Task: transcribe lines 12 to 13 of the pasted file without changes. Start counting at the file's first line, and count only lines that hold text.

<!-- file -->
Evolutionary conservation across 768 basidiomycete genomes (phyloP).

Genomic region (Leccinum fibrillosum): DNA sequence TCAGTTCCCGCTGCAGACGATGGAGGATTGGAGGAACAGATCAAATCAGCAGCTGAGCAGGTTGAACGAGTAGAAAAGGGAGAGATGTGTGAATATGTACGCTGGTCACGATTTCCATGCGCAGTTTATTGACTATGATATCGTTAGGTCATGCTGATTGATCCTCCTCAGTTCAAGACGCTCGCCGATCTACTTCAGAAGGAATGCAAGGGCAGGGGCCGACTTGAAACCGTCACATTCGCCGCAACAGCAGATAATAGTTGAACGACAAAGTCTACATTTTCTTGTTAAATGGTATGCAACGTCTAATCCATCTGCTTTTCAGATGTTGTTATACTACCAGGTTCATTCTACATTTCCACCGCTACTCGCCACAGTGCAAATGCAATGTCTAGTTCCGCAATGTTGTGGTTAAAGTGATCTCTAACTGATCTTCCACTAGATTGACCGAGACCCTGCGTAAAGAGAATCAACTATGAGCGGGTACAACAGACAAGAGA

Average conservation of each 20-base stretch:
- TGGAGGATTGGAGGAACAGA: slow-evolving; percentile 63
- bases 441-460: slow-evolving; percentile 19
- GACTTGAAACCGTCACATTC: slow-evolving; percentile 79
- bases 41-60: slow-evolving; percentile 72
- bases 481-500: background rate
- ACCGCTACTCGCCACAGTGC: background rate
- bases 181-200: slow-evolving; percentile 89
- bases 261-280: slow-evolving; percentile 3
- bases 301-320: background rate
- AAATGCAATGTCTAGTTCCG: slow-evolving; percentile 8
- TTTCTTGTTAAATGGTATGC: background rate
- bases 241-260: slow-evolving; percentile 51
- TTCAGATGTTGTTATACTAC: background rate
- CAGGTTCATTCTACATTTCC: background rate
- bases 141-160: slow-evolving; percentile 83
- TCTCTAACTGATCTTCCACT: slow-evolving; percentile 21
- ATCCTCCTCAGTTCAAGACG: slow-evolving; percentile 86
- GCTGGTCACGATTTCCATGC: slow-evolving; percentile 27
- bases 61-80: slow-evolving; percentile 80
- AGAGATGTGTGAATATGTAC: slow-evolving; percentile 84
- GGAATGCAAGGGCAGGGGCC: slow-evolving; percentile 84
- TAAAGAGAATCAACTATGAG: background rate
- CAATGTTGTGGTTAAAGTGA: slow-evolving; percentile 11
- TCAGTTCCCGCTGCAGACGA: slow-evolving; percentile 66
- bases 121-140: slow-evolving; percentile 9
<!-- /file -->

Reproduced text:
- bases 301-320: background rate
- AAATGCAATGTCTAGTTCCG: slow-evolving; percentile 8